Friday, July 24, 2009

Your Love Life with Clutter Affects

Clutter in the Relationship Area

The feng shui "ba gua" is a map of the energetic influences of a space. Some people use the ba gua according to the compass directions; with this method, the Relationship Area is the southwest sector of your home or of a specific room. Western feng shui orients the ba gua to the entry to a space; with this method, the Relationship area is the back right corner of the home or of a room. Instead of wondering which method to use, why not check out them both? Look around the SW sector of your home, and in the SW part of your bedroom. Now check the room(s) in the right-rear corner of the house, and look at the far right corner of your bedroom. Like a wet blanket thrown over a fire, clutter in any of these areas can smother the passion and intensity in your romance. You aren't much fun to be around when you feel depressed, indecisive, ineffective, creatively blocked, overly emotional, or too lethargic to care - which is how you are likely to feel about your love life if your Relationship areas are filled with clutter! Find these areas within your home and bedroom, and make them your top priority for clutter-clearing attention.

Clutter in the Bedroom
Your bedroom is strongly associated with the intimacy of a romantic relationship. Clutter in the bedroom can contribute to fatigue, irritability, lack of focus, and difficulty sleeping. When you and your partner are tired, cranky, and distracted much of the time, your relationship is probably not getting the quality attention it needs and deserves. If you are single, a cluttered bedroom will make it more difficult for a new relationship to get started; all that stuck energy literally makes it hard for you to meet someone new. And that's before a potential partner gets a good look at the mess you are living in! Decluttering your bedroom is an excellent way to shake all that stuck energy loose and make room for a new relationship.

Clutter Around the Front Door
The third major factor is the area around your front door. The main entrance is called "the Mouth of Chi" in feng shui, because it has the strongest influence on how chi (energy) flows into your home. You can't nourish your body without opening your mouth to eat. Similarly, your home can't benefit from fresh, vital chi if the front door is blocked with clutter or rarely used. Go take a look at your front door. Does it open all the way, or have you stored things behind it? Is your foyer or front hall clean and welcoming, or is it filled with stuff you haven't gotten around to putting away or getting rid of? When was the last time you used your front door?

The front door is associated with opportunities. If you've been trying to meet someone new without success, getting rid of clutter around the front door and using that entry more often are a good way to shift that stuck energy. You may find that opportunities to connect with someone new come to your attention more often, and that you are more likely to take advantage of them instead of feeling so tired you'd rather stay home. If you are in a relationship, a cluttered front entry can contribute to feelings of boredom and being stuck in a rut with each other. Opening the front door more widely and frequently is a good way to breathe new life into a less-than-exciting romantic connection.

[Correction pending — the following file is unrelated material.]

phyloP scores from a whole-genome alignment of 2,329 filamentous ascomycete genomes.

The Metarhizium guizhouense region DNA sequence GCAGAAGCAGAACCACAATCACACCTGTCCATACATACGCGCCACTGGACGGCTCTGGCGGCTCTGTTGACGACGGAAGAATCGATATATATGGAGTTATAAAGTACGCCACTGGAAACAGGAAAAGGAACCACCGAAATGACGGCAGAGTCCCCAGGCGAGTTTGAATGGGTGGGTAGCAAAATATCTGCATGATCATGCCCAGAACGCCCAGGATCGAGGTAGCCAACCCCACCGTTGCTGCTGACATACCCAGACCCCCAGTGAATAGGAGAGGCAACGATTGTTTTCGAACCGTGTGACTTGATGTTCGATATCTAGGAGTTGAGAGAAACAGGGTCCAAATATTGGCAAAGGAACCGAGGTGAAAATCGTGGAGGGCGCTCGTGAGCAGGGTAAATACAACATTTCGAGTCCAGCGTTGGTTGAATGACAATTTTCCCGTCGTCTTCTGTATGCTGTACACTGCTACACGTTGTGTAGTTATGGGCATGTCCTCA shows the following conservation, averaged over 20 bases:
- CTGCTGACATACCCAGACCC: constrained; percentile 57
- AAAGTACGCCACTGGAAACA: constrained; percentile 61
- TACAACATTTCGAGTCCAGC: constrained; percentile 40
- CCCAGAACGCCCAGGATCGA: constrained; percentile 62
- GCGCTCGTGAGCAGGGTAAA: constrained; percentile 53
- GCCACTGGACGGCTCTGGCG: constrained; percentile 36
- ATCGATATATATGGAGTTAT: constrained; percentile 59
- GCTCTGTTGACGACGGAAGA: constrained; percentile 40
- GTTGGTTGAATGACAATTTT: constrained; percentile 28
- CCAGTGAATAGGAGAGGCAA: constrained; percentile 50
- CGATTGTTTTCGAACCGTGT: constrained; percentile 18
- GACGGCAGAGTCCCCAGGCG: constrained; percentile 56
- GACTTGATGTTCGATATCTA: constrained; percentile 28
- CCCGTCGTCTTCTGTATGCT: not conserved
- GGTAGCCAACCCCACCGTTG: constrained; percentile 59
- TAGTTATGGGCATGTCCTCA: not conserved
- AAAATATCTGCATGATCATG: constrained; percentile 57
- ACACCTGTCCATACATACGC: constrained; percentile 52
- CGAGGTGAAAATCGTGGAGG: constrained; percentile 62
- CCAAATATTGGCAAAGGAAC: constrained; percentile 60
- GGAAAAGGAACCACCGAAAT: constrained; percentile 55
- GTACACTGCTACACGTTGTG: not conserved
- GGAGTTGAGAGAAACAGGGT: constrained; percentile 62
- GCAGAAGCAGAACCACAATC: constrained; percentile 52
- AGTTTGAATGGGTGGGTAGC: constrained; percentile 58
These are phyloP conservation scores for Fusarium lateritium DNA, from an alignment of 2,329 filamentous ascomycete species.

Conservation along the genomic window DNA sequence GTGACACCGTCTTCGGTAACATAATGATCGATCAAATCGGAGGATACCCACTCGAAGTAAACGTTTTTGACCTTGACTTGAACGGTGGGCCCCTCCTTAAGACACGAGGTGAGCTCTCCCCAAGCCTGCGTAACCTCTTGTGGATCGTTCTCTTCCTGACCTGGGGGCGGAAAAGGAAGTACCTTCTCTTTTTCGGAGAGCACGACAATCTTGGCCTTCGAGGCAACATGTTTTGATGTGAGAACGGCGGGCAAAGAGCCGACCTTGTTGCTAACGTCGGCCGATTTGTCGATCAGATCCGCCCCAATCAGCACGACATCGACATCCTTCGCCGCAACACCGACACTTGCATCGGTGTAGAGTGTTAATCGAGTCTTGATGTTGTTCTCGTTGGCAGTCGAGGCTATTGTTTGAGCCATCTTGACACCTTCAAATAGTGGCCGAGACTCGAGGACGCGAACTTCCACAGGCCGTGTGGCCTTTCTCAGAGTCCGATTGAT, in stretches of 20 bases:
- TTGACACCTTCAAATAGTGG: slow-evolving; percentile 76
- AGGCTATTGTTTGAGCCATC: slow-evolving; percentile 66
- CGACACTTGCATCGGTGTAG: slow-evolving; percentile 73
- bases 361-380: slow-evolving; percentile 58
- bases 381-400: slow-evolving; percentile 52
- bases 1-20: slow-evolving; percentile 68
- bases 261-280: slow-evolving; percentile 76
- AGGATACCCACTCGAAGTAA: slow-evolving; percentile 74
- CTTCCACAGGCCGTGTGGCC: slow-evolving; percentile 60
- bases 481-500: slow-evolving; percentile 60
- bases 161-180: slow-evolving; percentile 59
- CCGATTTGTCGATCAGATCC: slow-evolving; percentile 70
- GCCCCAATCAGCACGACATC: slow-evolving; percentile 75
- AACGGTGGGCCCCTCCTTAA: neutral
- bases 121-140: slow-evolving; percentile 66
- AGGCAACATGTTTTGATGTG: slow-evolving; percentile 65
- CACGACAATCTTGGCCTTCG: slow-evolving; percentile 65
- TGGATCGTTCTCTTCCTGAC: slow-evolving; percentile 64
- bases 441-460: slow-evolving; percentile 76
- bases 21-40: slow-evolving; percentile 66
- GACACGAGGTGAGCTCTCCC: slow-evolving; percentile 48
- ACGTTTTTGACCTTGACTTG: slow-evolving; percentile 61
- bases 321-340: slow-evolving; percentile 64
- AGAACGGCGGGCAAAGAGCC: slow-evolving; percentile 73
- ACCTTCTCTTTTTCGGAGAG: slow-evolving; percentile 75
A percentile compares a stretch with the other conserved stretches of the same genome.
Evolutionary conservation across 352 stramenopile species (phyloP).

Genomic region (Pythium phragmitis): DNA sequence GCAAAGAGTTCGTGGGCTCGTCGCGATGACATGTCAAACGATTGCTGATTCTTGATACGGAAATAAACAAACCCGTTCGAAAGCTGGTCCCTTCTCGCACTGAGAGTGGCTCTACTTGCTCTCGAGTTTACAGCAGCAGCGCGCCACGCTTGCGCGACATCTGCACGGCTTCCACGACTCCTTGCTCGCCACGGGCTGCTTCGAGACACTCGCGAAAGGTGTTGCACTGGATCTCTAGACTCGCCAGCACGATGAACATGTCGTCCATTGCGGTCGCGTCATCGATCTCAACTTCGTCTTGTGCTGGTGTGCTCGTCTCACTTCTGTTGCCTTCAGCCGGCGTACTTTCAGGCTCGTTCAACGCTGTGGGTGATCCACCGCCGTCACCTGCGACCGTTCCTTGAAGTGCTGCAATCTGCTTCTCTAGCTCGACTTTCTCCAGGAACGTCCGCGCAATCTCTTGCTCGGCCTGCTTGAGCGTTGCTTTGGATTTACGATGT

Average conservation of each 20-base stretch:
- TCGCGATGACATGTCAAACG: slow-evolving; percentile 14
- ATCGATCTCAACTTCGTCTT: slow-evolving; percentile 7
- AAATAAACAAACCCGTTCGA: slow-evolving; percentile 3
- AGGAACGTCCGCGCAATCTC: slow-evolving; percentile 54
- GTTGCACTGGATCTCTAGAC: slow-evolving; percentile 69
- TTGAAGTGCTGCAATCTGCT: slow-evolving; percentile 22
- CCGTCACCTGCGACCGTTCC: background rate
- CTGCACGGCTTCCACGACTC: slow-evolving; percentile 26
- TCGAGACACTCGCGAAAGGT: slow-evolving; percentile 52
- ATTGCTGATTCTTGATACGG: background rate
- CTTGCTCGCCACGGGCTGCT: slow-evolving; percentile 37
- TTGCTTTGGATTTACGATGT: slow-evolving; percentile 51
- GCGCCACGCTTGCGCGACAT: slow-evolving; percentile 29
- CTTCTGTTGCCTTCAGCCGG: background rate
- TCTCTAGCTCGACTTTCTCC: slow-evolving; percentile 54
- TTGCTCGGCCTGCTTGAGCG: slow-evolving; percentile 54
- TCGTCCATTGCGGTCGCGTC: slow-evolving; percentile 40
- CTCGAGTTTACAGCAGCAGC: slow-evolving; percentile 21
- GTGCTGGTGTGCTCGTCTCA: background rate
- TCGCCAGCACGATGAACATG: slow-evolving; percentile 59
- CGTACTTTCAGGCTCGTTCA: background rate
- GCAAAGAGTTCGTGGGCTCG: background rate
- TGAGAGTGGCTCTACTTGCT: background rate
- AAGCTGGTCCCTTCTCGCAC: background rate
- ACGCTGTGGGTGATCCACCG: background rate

When you have cleared the clutter from important areas of your home, you should see a shift for the better in your love life. For those who are single and looking for love, making space in your home literally creates space for a new relationship to come in. That new partner may manifest for you right away, or it may take time for the energy shifts to result in a new connection. Either way, the space you create by getting rid of clutter will help to lift your spirits, improve your mood, and increase your energy -- which will make you more enjoyable and attractive to everyone you meet, old friends and new.

If you are in a partnership that has not been going well, clutter-clearing alone is unlikely to solve all of your relationship problems. However, by clearing out key spaces you create mental and emotional space for greater clarity about the issues and behavior patterns that contribute to difficulties in your marriage or partnership. With greater clarity comes a greater capacity for wise decisions and appropriate action. You may even find that releasing clutter results in releasing a foundering relationship as well. Accept that it's all for the best, and focus on the new space you have created - in your heart as well as in your home - for a new and better love to come along.

Thursday, July 02, 2009

How Much Is Enough?

Deciding whether or not we truly need something can be one of our greatest clutter-clearing challenges. When it comes to making those important keep-or-toss decisions, "need" can be discouragingly difficult to define.

Be realistic about how soon you can reasonably expect to use or use up what you've got. Having a little extra on hand is not a bad thing, especially if you live where bad weather might make getting out to do errands difficult or even dangerous for a few days from time to time. There's a huge difference, however, between having a few days' worth of bottled water, paper goods, and canned food on hand should a major storm strike, and filling the garage with enough cases of stuff to survive a nuclear winter.